- EXPANDING RESEARCH AND SHARING KNOWLEDGE
Developing evidence-based interventions to treat mental problems of individuals with intellectual disabilities is a burden that falls both on clinicians and researchers. Practitioners need to expand their knowledge to acquire specific training in the field of intellectual disabilities which may include general characteristics, level of functioning differences, strengths assessment as well as response to various therapeutic interventions and psychopharmacology. Researchers, on the other hand, need to engage in further experimental projects to develop targeted tools for assessment and improvement of favorable prognosis. The sharing of knowledge between these two entities is vital for the advancement of treatment for the dually diagnosed. Funding opportunities should be identified (including at the state level) for this worthy purpose.
- Costello H, Bouras N. Assessment of mental health problems in people with intellectual disabilities.Israel Journal of Psychiatry 2006; 43(4): 241-51.
- Munir Kerim M. The co-occurrence of mental disorders in children and adolescents with intellectual disability/intellectual developmental disorder. Current Opinon in Psychiatry Journal 2016 Mar; 29(2): 95-102
- Pena-Salazar C, Arrufat F, Santos JM, Fontanet A, Gonzales-Castro G, Mas S, Roura-Poch P, Valdes-Stauber J. Underdiagnosis of psychiatric disorders in people with intellectual disabilities: Differences between psychiatric disorders and challenging behavior. Journal of Intellectual Disability 2018 Sept 5.
- Pruijssers AC, van Meijel B, Maaskant M, Nijssen W, van Achterberg T. The relationship between behaviors and anxiety in adults with intellectual disabilities: A literature review. Journal of Intellectual Disability Research 2014 Feb; 58 (2): 162-171
- Vereenooghe L, Flynn S, Hastings RP, Adams D, Chauhan U, Cooper S-A, Gore N, Hatton C, Hood K, Janoda A, Langdon PE, Mc Namara R, Oliver C, Roy A, Totsika V, Waite J. Interventions for mental health problems in children and adults with severe intellectual disabilities: A systematic review. BMJ open, 2018, vol 8, issues 6.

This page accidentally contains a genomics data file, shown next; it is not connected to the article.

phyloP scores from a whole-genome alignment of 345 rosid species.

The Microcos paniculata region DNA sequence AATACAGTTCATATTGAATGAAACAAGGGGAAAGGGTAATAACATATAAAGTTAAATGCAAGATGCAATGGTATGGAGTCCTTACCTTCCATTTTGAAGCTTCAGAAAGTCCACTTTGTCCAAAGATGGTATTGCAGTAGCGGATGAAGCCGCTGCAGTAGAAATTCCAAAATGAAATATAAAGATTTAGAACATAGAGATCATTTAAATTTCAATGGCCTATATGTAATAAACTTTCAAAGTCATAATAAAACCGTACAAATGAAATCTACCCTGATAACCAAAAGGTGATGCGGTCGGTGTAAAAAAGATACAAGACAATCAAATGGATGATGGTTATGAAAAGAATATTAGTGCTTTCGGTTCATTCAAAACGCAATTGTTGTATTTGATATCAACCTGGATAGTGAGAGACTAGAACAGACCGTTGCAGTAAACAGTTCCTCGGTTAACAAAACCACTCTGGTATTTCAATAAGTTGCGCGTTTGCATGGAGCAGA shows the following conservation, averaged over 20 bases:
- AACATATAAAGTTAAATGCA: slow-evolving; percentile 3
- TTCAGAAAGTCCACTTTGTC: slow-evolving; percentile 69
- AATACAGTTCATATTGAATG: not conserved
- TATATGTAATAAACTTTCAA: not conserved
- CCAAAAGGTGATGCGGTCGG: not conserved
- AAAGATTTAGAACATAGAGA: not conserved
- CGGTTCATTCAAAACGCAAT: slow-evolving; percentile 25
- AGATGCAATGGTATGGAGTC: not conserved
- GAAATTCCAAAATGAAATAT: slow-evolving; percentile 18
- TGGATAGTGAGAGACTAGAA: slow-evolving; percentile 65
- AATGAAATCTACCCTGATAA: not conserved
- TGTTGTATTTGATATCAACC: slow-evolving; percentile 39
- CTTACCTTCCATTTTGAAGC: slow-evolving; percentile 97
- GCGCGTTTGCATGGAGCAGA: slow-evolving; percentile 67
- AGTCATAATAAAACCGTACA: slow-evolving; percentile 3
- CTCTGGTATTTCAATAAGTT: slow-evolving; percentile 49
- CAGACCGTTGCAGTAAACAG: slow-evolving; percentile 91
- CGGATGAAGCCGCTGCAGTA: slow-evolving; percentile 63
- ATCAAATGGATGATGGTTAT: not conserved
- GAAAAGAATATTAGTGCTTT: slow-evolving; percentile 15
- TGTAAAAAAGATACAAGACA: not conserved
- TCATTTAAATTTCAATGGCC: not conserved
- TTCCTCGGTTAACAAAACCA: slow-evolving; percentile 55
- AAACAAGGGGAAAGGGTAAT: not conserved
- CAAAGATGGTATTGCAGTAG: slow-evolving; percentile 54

Coralia Ivan-Suciu has earned her psychology BA from Marymount Manhattan College and her psychology MA with a special focus on clinical coursework from New School for Social Research. Her training and experience includes research and applied work in the following fields of study: psychopharmacology, learning and development, psychopathology, teaching elementary and middle school including special education, adult/child individual and family psychotherapy with the normal and developmentally disabled populations and psychosexual counseling. Within the last ten years she has specialized in behavior modification techniques and applied behavioral science principles and has worked extensively with all age ranges and diagnostic categories, both developmental and psychiatric. She has worked as a behavior specialist for various agencies and is currently serving as the Senior Behavior Specialist within the Crisis Team at Innovative Resources for Independence. Present responsibilities include supervisory duties, assessment and evaluation of crisis cases, development of behavior support plans, parental counseling and training, staff training on different behavioral strategies and techniques, networking and close collaboration with collateral services (hospitals, schools, other agencies, psychiatrists) for treatment purposes and effective management of maladaptive behaviors.